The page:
Because mixing a bunch of disparate traditions doesn't yield anything unique, especially if everyone else is mixing a bunch of disparate traditions.

      On the other hand, when you have been given a Tradition (notice the use of capitalisation in this word throughout) you either accept or reject it. I am not Chickamauga because of my genetic markers, but because I accept the Tradition my grandmother gave me.

      Hezekiah Garrett

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    2. A Tradition that does not stand change dies. I'm fairly certain that contemporary Chickamaugas aren't exact replicas of the Chickamaugas of the 18th or 19th centuries.

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    3. Heh, my dad lives between Ringgold and Chickamauga.....

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    4. Anonymous,

      No shit? The differences between 1790 Chickamaugans and 1814 Chickamaugans are astounding, in and of themselves. But the differences between 1814 and 1950 are far more subtle. With all that said, your comment as best I can decipher, is at best a non sequitur.

      Samn!,

      Fine to meet you. I am from New Moon, between Broomtown and Menlo, where my family has been going to water on Mills Creek since we first came down into this Valley after Sevier's first raids. If you ever want to get together when you're visiting, i'd not mind at all.

      Hezekiah Garrett

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    5. Now that I am not on a tiny little phone, I can finish my thought.

      The changes between 1790 and 1814 were internal and intentional. We decided for ourselves a course of action, and the implications of that action made big changes in our Tradition.

      But the changes between 1814 and 1950, or 2012 if you will, were thrust upon us. They were external, and so, or maybe just coincidentally, they had less impact on Who We Are. And that is as true for the bulk of us, now again Cherokee in Arkansas and Oklahoma, Texas and Mexico, as it was for the handful of holdouts who escaped the American Concentration Camps and the forced marches on the Trail Where Y'all Cried, whether they became again Cherokee in North Carolina, or like my own family, never had to leave our land. Or rather couldn't bear the heartbreak of leaving it.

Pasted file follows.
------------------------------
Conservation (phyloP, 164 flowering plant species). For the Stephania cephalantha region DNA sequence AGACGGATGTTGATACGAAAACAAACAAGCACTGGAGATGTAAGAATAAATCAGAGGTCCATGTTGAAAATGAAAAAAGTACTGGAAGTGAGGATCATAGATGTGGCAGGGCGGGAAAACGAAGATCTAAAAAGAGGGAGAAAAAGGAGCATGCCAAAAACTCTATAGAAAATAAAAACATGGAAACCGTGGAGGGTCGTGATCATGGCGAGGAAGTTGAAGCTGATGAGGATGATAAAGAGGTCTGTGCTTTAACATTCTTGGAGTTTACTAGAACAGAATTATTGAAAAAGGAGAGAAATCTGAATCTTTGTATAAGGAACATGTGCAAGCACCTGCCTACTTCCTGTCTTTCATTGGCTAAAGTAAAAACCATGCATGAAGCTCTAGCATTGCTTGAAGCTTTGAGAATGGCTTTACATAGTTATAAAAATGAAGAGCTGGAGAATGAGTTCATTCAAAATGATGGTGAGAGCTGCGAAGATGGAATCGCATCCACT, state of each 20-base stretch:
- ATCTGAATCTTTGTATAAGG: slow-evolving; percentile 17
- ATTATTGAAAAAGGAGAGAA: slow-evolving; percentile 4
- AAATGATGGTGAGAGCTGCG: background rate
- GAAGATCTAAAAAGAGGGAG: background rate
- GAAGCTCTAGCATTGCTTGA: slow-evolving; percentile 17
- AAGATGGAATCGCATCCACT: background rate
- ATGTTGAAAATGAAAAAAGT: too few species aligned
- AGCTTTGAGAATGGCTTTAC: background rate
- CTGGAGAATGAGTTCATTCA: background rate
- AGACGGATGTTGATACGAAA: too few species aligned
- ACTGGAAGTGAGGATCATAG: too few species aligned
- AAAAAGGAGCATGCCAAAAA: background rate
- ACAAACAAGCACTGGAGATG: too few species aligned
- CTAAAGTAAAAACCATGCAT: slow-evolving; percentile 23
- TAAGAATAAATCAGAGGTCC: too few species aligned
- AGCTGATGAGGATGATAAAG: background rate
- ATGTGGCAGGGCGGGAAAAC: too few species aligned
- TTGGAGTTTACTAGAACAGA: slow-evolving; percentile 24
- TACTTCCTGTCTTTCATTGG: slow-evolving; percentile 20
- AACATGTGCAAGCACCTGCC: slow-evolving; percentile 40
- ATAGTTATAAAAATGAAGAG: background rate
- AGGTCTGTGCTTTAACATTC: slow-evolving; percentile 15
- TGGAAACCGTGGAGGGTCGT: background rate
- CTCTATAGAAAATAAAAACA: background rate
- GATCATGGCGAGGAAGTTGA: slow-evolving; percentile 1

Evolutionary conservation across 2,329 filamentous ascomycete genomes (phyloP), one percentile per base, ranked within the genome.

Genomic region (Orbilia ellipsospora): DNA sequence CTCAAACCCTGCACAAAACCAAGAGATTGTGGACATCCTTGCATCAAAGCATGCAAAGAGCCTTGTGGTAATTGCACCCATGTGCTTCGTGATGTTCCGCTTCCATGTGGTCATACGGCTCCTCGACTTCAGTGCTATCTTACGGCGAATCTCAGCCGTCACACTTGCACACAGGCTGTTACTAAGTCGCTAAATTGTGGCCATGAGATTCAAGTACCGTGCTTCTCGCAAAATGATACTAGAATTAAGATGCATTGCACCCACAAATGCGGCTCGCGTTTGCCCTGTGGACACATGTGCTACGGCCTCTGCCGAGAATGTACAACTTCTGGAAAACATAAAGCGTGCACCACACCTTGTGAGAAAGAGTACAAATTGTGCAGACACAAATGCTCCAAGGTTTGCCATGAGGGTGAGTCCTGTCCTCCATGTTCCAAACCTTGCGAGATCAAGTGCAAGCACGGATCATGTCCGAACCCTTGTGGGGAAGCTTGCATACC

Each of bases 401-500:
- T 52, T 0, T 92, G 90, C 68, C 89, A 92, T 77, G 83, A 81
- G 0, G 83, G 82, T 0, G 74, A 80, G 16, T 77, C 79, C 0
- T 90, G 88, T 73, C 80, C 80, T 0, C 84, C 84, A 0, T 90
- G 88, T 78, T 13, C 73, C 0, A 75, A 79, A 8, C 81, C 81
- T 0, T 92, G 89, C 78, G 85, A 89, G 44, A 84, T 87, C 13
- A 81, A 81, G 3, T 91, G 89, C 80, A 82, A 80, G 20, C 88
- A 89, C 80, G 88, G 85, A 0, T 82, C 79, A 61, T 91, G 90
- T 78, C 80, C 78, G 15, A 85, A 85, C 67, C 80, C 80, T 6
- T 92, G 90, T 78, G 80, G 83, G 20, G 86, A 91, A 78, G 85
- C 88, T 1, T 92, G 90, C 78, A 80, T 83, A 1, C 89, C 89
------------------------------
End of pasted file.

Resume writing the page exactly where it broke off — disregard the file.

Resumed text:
Believe me, Granny Kimbrell's Welsh-American husband thought he was going to change us. He'd stolen our land. But he still wound up raising a passel of Indian children. Some of those sons didn't stay Indian. But every one of her daughters did. And their white husbands raised another generation of Indians, and so it goes on until today, with my sister raising the next generation, and me trying to be a good uncle. I myself will probably father white children, and being a Catholic, I'll engage in patrimony to the very best of my ability, and try to raise my genetic children with my sister's, the ones I feel a real affinity for, the ones I can't help but consider more truly mine. Indian women are hard to find and even harder to live with.

      Finally, anonymous, I am curious who you are. Not your name, but what and who you come from. My cards are on the table in that respect. But you, well, you are just a collection of trite phrases to me, and I know from experience no man is just trite phrases. If it makes you feel better, and it does comfort some people, I have blue eyes. I have some towheaded cousins even who are as Indian as I am.

      Red Owen,

      In writing that I realise I don't know precisely if your ethnography professor was right or wrong. For me, being Chickamauga is VERY much tied to a place. But it obviously isn't, because we stretch, as I alluded before, across multiple states and 2 countries.

      Hezekiah Garrett

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    6. Or to elaborate on my port-a-prete comment...

      It's like trying to dress yourself in a suit from the separates rack. While you congratulate yourself on your keen fashion, everyone else sees an obviously colorblind asshole who can't dress himself.

      You above isn't anyone in particular, except my fiction fellow buy jackets and pants separately.

      Hezekiah Garrett

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    7. Well. if you really are curious about me, ( not my name), I think I can oblige you.

      I was born in the U.K. Grew up in France from around 5 or so until I was 9 when I ended up in the U.S., ( Nebraska first stop). My mother is French with a Norwegian father. My biological father, ( whom I did not meet until three years ago since I was 5 or so- 55 years not seeing him-figure out the dates), is English from British Guyana, ( which means, as I found out, that there's "native blood" somewhere in the gene pool as I saw from pictures my new-found relatives in Ontario- estranged since then after I made a remark about the stock market being a casino), and my step-father is Mexican-American, ( which also means "native blood", obviously).
      I ended up from Nebraska, to Texas, ( El Paso), to California and now Canada , ( in retirement).

      So...call me one of those peculiar beings, more prevalent now than ever before, whose ancestry is a bit mixed.

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    8. So you're American? Or maybe alittle bit Euro-American?